Pastillas de Leche is a sweet, milky, and creamy treat made mainly from milk and sugar. This well-loved Filipino candy follows a simple and straight-forward recipe that you can turn into a family project with your kids!
What is Pastillas de Leche?
Pastillas is a Spanish word that means pills or tablets, while Leche means milk. These yummy candies literally translate as milk pills or milk tablets.
They are also called Pastiyema or simply Pastillas. These creamy candies originated in the farmlands of Bulacan. The carabao-rearing farmers made them at home using their local supplies. It is traditionally mixed with refined sugar and citrus extract, usually from calamansi (Philippine lime).
Variations of Pastillas
From its humble beginning at farmer's homes in Bulacan, Pastillas has expanded to different regions of the Philippines. This means different regions have their own variety. From using just milk and sugar, nowadays, you will encounter several variations in texture, flavor, and presentation.
Texture: I made the classic version of this milk candy which is very soft and gives a creamy mouthfeel. However, there are some that prefer their pastillas a bit harder or even toasted. Hard pastillas commonly include condensed milk on top of fresh and powdered milk. On the other hand, toasted pastillas are lightly cooked in an oven until the sugar caramelizes.
Flavor: Locals added their own native flair by using flavors like Ube (Purple Yam), Langka (Jackfruit), Pandan, Durian, and Mango. Some also add fun flavors like cheese, chocolate, and peanuts.
Presentation: Aside from rolling the mixture into cylinders or round shapes, you will also see these cut into bars or squares. They are usually covered in colorful papel de hapon (Japanese paper) or cellophane.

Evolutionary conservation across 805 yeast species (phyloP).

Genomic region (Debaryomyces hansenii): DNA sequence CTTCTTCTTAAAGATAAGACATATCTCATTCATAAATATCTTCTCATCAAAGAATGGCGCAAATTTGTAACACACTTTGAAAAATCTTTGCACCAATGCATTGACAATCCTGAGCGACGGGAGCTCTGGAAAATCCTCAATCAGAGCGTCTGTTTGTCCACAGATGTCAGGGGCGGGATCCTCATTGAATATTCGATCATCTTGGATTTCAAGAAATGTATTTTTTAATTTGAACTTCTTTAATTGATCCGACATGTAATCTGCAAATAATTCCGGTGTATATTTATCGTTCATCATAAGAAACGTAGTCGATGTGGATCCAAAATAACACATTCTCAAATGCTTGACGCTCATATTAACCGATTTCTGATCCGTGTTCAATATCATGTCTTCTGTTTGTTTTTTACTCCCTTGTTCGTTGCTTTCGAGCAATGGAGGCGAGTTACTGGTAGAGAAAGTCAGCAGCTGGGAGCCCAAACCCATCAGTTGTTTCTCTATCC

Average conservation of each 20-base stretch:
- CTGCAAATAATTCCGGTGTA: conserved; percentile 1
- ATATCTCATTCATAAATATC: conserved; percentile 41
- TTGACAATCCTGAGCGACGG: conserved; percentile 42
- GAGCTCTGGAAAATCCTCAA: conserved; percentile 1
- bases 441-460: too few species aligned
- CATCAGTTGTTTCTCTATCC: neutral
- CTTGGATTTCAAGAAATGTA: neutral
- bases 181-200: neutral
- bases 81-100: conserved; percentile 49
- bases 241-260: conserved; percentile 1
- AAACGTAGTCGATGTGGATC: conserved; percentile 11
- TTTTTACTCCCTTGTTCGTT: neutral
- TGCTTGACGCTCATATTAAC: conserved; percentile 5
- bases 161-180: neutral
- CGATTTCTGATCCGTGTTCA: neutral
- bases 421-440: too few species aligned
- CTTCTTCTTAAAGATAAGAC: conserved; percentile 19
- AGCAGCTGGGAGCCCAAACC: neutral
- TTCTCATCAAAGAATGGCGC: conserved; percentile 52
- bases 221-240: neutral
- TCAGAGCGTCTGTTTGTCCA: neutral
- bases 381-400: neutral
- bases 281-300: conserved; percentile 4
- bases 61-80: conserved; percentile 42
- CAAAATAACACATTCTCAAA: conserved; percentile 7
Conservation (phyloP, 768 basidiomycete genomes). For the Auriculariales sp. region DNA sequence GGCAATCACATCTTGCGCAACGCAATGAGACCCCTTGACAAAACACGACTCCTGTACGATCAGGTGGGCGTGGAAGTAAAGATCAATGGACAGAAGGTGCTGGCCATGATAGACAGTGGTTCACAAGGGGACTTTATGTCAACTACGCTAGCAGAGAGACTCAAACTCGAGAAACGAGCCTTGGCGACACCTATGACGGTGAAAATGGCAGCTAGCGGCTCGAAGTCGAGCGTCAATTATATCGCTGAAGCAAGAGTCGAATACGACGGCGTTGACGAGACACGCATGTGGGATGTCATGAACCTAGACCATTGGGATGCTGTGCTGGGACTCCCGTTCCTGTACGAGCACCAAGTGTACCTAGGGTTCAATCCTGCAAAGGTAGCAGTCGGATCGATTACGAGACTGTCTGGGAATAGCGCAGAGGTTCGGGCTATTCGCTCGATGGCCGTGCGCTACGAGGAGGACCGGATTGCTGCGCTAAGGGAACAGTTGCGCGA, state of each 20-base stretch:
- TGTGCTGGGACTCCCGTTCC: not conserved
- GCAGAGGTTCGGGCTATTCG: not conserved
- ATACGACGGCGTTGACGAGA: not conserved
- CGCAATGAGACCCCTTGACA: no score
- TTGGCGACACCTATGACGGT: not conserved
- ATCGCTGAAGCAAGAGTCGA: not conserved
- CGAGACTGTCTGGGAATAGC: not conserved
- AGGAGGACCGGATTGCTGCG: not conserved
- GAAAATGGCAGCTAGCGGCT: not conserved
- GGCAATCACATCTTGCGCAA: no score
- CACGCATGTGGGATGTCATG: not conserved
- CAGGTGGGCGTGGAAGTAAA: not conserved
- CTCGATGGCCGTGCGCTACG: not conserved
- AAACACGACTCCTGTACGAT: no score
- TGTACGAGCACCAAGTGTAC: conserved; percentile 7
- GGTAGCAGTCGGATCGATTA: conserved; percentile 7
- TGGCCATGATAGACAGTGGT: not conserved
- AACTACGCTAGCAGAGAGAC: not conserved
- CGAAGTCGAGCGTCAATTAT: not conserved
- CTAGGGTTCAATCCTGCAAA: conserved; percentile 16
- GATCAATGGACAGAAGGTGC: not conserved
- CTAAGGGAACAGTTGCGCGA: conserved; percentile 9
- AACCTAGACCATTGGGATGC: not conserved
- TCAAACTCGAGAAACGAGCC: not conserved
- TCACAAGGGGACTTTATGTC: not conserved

Ingredients Used and Alternatives
You only need 4 simple ingredients to make this amazing delicacy!
- Fresh Milk- I recommend using carabao's milk in making this. It will give you a healthier, richer, and more authentic taste. If you can't find one though, you can use fresh cow's milk instead. Because of the high-fat content of carabao's milk, it gives the candies a richer, softer texture that is also easier to roll because it is not as sticky.
- Powdered Milk- this is used to make the milk and sugar mixture thicker even after reduction. You can use almost any type of powdered milk you can get your hands on.
- Caster Sugar- it has a finer texture compared to granulated sugar but is not as fine as the powdered variety. If you don't have this, you can use regular white sugar.
- Butter- it adds another level of creaminess to your Pastillas! Alternatively, you can use margarine.
Foxy Tips when Making Pastillas de Leche
You have to make sure that you regularly stir your fresh milk and sugar mixture. This will prevent lumps from forming. Use a wooden spoon or spatula so you can scrape the bottom of the pot to make sure it does not burn.
Gently simmer until you get to the right consistency. Using high heat will result in milk curdling and forming into unpleasant globs! This requires patience and a bit of elbow grease on your end.
Chill the Pastillas mixture to make it easier to shape them as they will be less sticky. No need if using carabao's milk.
You can make your Pastillas ahead of time! They can last for a week inside your cupboards. 2 weeks if they are refrigerated once properly packed.
Here are some more Filipino treats that I'm sure you will love:
Pastillas de Leche
- 4 cups carabao’s milk or fresh cow's milk
- 1/2-3/4 cup powdered milk - -or more depending on how firm you want them to be
- 6 tablespoons caster sugar
- 1 tablespoon butter
- Caster sugar for rolling
- 40 pieces 2x3-inch white paper
- 40 pieces 3x5-inch tissue or Japanese paper
- In a deep skillet, pour fresh milk. Bring to a simmer over medium-high heat. Let it simmer for 15 minutes while stirring regularly.
- Add sugar and stir until completely dissolved. Stir the mixture gently and constantly with a wooden spoon scraping the bottom to prevent lumps from forming and burning.
- Continue to cook until mixture is greatly reduced and forms a thick paste. Turn off the heat and add the butter and mix. (Remove skillet from stove)
- Add the powdered milk to the mixture and mix until a sticky dough forms. Transfer milk dough to a plate or bowl and let it cool down completely.
- Roll the milk dough into a cylinder and cut into four equal portions. Take a portion and roll it into a thinner log. Then cut the log into 10 equal pieces. Roll each piece to about 1 ½-inch long.
- Roll each piece in caster sugar coating it completely.
- Wrap a small white paper around a piece of pastillas placing it in the middle, with both ends open. Then wrap both in a tissue paper. Push the excess tissue paper at the ends inwards to close the holes.